Solar energy is a clean, virtually inexhaustible source of energy. Over the past decade, increasing awareness of climate change, its consequences, and energy security considerations have forced the global community to focus on renewable energy sources, such as solar energy, resulting in unprecedented growth in solar energy applications. The Indian Solar Industry is growing at a record-breaking pace in the past few years and is all set to become the third-largest solar market globally only behind China and the USA. Going forward, the U.S. China, Japan, and India will dominate the global market, with an estimated 73 percent of global demand in 2017. Due to technological advancement, solar energy applications are becoming more economical, attracting global attention with the expanding scale of market penetration and production, and the rising cost of electricity generated from fossil fuels. Within a few years, unsubsidized solar power would cost no more to end-customers in many markets than electricity generated by fossil fuels or by renewable alternatives to solar energy.
Fortunately, India lies between Tropic of Cancer and the Equator and has an annual temperature in the range of 25°C – 27.5 °C which makes India a hotspot for Solar Energy generation. According to a study, India can generate around 750GW of solar power by just using its 3% of wastelands. Taking all this into consideration, the Prime Minister of India, Narendra Modi announced a goal to increase solar power capacity to 100 gigawatts (GW) by 2022—five times higher than the previous target. The 2022 target is extremely ambitious (the world’s total installed solar power capacity was 303 GW in 2016) and would make India a global leader in renewable energy. Of the 100 GW target for solar, 40 GW is expected to be achieved through the deployment of decentralized rooftop projects, 40 GW through utility-scale solar plants, and 20 GW through ultra-mega solar parks.
In 2015, India added more than 2 GW solar capacity to reach a cumulative capacity of 5.6 GW by December. In addition, 35 new tenders with a cumulative capacity of 15.5 GW were announced. Currently, 25 GW of projects are in various stages of development, and 5 more GW of new tenders will be released within the next few months.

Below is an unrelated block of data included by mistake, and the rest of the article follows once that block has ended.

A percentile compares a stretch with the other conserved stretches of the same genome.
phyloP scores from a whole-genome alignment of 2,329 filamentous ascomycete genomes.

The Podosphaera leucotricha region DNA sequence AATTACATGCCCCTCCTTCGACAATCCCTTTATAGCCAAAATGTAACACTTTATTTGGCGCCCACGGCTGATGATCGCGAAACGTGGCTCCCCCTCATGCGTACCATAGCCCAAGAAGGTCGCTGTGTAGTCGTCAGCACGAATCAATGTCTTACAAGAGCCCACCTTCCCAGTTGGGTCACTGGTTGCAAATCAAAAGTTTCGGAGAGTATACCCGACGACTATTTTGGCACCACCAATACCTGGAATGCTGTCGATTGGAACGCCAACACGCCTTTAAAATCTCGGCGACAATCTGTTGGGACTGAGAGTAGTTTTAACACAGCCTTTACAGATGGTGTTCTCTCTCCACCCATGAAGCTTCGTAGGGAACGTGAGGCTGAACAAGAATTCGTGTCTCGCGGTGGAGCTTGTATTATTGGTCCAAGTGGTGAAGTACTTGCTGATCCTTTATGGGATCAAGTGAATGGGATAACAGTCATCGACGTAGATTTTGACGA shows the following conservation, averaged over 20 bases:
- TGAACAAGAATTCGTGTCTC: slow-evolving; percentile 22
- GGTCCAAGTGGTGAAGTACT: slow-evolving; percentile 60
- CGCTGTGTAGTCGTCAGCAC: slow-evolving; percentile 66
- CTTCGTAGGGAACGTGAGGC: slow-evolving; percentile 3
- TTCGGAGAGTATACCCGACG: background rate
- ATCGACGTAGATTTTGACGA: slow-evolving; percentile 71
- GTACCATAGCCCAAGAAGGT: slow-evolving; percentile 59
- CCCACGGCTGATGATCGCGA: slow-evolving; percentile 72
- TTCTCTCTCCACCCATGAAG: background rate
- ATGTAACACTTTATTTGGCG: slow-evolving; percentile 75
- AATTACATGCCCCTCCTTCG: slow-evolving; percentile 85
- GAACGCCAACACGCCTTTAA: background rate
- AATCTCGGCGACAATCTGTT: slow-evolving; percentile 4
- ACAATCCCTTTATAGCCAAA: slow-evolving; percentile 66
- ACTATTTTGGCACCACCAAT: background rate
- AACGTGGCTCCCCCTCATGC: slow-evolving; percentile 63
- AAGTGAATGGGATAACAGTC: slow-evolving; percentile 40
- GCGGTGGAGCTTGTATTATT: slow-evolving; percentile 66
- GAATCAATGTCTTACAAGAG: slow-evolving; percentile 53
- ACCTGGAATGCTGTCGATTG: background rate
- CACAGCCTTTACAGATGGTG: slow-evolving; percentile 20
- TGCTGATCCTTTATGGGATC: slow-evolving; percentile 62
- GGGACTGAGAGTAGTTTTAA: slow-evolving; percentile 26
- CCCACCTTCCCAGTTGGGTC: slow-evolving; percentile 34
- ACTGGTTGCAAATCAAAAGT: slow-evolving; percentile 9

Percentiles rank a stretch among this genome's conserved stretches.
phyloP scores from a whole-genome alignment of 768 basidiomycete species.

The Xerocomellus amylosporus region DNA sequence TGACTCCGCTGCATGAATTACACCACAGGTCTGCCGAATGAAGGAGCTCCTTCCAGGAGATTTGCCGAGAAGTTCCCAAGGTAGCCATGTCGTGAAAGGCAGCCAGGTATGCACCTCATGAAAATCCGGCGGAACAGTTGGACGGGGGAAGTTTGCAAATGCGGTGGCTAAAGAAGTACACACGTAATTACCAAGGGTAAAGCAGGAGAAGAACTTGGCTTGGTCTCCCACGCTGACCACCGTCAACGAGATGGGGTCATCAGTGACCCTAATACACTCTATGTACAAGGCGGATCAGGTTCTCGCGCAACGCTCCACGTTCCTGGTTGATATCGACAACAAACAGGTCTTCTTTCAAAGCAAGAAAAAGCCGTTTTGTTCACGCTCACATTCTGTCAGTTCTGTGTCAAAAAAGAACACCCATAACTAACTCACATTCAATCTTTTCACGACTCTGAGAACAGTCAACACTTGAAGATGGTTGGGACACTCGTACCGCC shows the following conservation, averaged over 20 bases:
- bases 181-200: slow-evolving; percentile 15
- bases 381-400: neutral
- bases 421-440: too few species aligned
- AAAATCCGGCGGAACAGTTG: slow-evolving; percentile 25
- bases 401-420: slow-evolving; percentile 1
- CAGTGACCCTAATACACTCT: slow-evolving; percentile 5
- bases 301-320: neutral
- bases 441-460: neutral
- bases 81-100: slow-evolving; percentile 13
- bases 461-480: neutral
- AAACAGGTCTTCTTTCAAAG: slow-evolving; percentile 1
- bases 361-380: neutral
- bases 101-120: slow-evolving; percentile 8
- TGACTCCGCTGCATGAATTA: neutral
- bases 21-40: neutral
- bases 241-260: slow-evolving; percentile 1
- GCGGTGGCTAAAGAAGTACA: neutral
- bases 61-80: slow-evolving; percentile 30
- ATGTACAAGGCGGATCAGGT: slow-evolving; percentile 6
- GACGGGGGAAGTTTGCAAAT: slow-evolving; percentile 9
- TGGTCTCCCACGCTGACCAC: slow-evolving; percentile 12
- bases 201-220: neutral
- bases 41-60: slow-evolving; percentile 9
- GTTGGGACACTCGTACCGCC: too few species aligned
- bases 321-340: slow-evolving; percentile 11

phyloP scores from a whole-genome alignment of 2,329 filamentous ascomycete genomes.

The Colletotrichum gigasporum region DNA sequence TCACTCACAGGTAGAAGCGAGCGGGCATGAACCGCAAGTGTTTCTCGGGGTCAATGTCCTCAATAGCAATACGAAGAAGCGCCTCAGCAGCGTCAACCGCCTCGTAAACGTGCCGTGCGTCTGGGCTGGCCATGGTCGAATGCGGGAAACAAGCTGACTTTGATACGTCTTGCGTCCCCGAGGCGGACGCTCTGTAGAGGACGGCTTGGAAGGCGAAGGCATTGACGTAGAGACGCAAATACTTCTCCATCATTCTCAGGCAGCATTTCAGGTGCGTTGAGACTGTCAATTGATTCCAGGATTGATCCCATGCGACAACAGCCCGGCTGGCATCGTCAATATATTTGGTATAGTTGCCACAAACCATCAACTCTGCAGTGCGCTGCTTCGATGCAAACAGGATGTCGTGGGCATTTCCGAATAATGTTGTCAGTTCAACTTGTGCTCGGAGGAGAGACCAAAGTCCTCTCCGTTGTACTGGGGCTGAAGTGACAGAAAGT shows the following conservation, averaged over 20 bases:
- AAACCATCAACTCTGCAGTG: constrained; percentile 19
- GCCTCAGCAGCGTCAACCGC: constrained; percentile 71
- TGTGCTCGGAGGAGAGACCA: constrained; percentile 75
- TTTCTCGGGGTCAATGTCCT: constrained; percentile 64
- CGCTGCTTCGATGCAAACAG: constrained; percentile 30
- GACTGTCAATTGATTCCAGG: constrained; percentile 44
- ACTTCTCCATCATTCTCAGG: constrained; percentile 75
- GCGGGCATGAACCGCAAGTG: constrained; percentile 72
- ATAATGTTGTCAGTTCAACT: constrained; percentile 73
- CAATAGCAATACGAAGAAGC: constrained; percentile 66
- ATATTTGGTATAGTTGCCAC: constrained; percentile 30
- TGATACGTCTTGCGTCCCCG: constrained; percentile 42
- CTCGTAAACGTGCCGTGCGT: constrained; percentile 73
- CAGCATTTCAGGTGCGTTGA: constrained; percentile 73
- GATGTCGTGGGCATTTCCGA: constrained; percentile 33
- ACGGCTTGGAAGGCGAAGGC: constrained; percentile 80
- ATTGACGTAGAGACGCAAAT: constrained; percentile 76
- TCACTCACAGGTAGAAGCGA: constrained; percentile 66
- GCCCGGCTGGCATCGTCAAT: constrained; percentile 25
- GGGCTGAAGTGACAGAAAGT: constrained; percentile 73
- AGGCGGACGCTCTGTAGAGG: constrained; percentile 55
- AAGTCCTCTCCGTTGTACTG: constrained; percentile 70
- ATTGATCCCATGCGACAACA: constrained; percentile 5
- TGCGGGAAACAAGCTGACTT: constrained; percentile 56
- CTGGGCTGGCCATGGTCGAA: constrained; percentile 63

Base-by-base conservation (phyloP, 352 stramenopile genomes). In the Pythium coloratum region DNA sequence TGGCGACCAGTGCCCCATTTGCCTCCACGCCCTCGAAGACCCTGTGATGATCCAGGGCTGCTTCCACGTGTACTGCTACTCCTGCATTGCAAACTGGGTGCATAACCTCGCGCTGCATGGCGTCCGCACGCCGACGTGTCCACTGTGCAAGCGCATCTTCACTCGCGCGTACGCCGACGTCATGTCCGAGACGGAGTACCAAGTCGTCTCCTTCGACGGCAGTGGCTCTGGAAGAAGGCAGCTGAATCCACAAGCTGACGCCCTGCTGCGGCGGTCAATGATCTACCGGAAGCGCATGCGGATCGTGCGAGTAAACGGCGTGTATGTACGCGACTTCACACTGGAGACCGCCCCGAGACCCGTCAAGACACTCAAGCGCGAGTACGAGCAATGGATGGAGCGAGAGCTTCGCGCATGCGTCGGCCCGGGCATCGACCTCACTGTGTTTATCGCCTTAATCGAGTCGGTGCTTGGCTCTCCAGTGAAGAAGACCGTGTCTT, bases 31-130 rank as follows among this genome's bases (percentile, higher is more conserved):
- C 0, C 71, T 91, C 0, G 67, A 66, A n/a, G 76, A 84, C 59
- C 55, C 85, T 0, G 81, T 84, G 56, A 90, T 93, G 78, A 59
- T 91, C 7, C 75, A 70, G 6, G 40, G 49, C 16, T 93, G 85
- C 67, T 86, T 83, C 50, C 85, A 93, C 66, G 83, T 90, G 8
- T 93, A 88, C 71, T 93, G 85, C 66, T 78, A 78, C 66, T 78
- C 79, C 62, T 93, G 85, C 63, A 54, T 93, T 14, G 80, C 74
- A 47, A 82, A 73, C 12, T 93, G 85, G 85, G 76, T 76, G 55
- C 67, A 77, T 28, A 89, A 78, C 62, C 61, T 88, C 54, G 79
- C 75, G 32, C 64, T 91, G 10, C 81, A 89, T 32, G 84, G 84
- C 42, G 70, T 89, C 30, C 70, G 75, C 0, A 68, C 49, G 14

India is all set to reach its annual solar capacity addition target for this fiscal year. According to the targets, India will add 12 GW of new solar power capacity this fiscal year, and add 15 GW and 16 GW of new solar capacity in FY2018 and FY2019, respectively. This will also bring the country closer to the government’s commitment to providing 24-hour electricity to all Indians by 2019. The states of Telangana, Karnataka and Tamil Nadu will see the largest solar capacity additions this financial year (collectively contributing to more than a third of new capacity additions in FY2017-18). While a majority of these new projects will be “ground-based,” utility-scale grid-connected solar parks (with the government encouraging the use of wasteland for the development of these parks), 1 GW of new solar power capacity will be added to rooftops dotted across the country. India also plans to install 44 MW of solar PV on canal tops and banks, a novel concept that was first piloted in the state of Gujarat in 2012. Canal-top solar power projects have the dual advantage of little to no requirement of land to set up the solar panels, as well as limiting the evaporation of water from canals and reservoirs.
While the impetus has been provided by the center, almost every state in the country now has a renewable or solar energy policy. Incentives like GBI (Generation Based Incentive), AD (Accelerated Depreciation), Viability Gap Funding, capital subsidy, and feed-in-tariffs, both at the federal and state level have helped increase India’s total installed solar capacity by over 80 percent in the last 12 months to reach 8.1 GW. Initiatives for the development of 25 solar parks, Ultra Mega Solar Power Projects, canal top solar projects, and 100,000 solar pumps for farmers are at different stages of implementation.
India will need $250 billion in the next six years and $1 trillion by 2030 to provide 24/7 electricity to all its citizens. Around 293 global and domestic companies have committed to generating 266 GW of solar, wind, mini-hydel and biomass-based power in India over the next 5–10 years. The initiative would entail an investment of about US$ 310–350 billion. Moreover, the business case for investments in RE, particularly for large investors like The World Bank sees this solar impetus as an investment opportunity and is providing $1 billion to support India’s ambitious solar initiatives; The Ministry of New and Renewable Energy (MNRE) has signed an agreement with Germany-based KfW Development Bank to fund the Rs 300 crore (US$ 44.7 million) floating solar project which is expected to generate 310GW of green energy and many more are added to list.
As India’s renewable energy sector marches from the margins to the mainstream, numerous opportunities are becoming available to work in tandem with global counterparts. International cooperation in RE research is essential to expedite the identification and development of solutions to meet the ever-augmenting demand for affordable, non-polluting and renewable energy. To develop these cost-effective technological innovations, the need for active collaboration between industries and academic institutes, as well as research & technological partnerships between the developed and developing countries cannot be over-emphasized.